Aldington: They would first come across a consultant anaesthetist who should be quite well versed in management of acute pain, on the MERT (medical emergency response team) helicopter then at Camp Bastion. They would also have consultant anaesthetists available on many of the flights back to the UK, and when they get to Birmingham they’ll be more available. So the acute management of their pain by experts should not be a significant problem.
Consultants in pain management tend to be called upon for more persistent type pains, or awkward ones. So we would visit the patients on the wards in Birmingham when they got there, but of course many of them we wouldn’t need to see again, they’ve been managed well. So within Headley Court the pain clinic existed and its role was very clearly to support rehabilitation, so we would have patients referred to us if our rehabilitation colleagues felt that pain was impeding the patients progress.
Evans: That was Colonel Aldington? [Aldington, yeah] What was different about him?
Clough: The difference with him is he actually listens to you, so he starts the session off by asking you what kind of pain you’re in. And I noticed that while he’s asking you these questions in relation to the pain he’s also looking at your body language to see if you’re fidgeting, if you’re in discomfort. And he’d actually say to you, ‘I’ve noticed that you are fidgeting a lot, so therefore there is signs of pain there, not just from what you’re telling me but based on your body language as well’.
He’ll then go through the medications that you’re on, what types of therapy you’ve considered, what you actually believe in. If you don’t believe in something, it’s very difficult then to accept that type of therapy. So I’ll use hypnosis as a type of therapy: I don’t believe in hypnosis as a person, so when I try to go to a therapy session that is based around hypnosis straight away I’ve got a barrier up against it and I can’t relax or settle down when I’m with a hypnotherapist.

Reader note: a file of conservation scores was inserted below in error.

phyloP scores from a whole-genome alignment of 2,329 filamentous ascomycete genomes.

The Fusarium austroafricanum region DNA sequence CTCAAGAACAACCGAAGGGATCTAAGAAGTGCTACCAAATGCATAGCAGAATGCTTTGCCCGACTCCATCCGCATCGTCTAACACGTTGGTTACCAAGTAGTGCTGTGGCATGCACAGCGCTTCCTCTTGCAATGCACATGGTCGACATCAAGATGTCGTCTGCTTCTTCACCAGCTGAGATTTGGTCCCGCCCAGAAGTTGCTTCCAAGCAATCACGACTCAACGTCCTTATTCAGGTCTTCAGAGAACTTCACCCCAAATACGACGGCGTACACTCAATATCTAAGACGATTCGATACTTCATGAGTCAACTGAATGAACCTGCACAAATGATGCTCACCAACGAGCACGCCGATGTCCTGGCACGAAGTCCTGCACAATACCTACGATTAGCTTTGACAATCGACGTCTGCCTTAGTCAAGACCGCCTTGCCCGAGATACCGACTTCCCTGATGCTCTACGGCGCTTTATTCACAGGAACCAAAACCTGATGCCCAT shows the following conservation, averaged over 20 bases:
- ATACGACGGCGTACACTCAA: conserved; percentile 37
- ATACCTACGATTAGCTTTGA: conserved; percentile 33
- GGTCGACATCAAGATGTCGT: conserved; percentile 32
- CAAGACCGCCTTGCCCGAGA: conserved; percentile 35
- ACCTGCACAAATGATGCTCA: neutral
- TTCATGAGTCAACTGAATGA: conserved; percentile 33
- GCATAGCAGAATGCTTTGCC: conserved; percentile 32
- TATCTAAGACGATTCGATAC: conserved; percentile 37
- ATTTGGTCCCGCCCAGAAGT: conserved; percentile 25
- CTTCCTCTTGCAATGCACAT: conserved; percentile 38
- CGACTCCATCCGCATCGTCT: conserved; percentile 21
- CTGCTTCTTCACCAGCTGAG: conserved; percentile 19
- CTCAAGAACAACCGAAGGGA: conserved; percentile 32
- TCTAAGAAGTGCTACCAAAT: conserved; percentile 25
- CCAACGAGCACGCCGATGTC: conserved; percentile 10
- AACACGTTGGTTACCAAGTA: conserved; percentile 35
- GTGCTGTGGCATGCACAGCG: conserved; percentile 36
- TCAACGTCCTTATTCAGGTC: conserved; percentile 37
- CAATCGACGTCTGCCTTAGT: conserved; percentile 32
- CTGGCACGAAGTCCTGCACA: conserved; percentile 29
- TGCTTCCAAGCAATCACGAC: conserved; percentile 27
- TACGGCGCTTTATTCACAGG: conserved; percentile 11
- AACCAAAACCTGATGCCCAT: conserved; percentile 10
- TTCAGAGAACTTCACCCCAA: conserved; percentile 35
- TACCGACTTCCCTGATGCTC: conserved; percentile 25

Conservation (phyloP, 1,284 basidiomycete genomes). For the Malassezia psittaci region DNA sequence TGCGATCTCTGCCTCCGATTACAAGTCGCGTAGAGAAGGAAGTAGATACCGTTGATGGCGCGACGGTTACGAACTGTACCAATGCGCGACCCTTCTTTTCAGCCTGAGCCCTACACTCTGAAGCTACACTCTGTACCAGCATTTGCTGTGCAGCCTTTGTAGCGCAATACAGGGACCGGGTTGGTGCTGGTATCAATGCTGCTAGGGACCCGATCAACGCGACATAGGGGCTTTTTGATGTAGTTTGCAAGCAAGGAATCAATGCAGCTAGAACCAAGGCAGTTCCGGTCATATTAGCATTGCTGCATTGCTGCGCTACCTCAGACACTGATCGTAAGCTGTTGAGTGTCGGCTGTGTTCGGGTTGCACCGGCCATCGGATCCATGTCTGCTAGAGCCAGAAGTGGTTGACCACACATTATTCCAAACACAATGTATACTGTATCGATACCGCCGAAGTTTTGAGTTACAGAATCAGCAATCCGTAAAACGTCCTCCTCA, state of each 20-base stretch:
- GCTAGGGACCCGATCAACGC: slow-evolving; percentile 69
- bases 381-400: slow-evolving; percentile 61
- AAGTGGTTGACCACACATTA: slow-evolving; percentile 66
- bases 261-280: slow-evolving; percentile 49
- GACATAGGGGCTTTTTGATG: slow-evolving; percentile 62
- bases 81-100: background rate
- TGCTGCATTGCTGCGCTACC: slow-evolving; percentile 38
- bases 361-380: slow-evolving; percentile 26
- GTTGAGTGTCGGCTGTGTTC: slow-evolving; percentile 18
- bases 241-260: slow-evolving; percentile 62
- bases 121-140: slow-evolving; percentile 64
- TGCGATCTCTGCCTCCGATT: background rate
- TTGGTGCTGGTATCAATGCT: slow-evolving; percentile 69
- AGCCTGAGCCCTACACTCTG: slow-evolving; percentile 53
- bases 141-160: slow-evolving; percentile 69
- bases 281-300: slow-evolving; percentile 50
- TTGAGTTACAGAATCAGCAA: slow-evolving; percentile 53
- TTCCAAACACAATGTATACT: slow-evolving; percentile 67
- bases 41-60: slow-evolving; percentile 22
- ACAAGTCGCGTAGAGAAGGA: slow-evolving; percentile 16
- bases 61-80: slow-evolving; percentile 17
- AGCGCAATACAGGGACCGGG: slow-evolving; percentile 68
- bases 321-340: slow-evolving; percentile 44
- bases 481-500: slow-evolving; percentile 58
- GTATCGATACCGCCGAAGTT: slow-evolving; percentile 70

Evans: So Colonel Aldington, he was managing you, you tried a hypnotherapist, what else was he doing?
Clough: Before they go down the medication route he did try every other option, from mirror therapy, hypnotherapy, discussion groups, desensitisation courses, he tries all them types of routes first, because they do know that medication is the last resort before they do surgical procedures. And we did discuss things like root stimulators, to cause another signal to block out the pain signal that you’re receiving at the moment. But for me, unfortunately medication was the one that worked for me out of them, the whole list.
And I think one of the good things, like we say with Colonel Aldington is that he does listen to you, if you do say medication is the thing that works for me then he will try and come up with the best medication package to suit you and what you want to achieve. So rather than just saying to him, ‘I just need medication’, he’ll try and found out what you want to achieve from your rehabilitation and then he’ll give you medication to suit what you want to achieve.
Evans: So the treatment for your pain, within the army, was first class?
Clough: Very, very good yeah, first class.
Evans: Now how did you find it when you came into the civilian world?
Clough: My first appointment with my GP, the first thing that he looked at was the level of medication that I was on. In my opinion he didn’t really read my notes from the military, because what he tried to do was refer me straight on to doing desensitisation courses and mirror therapy. And if he’d have read my notes he’d have seen that I’ve already been through all these procedures before and they didn’t work for me.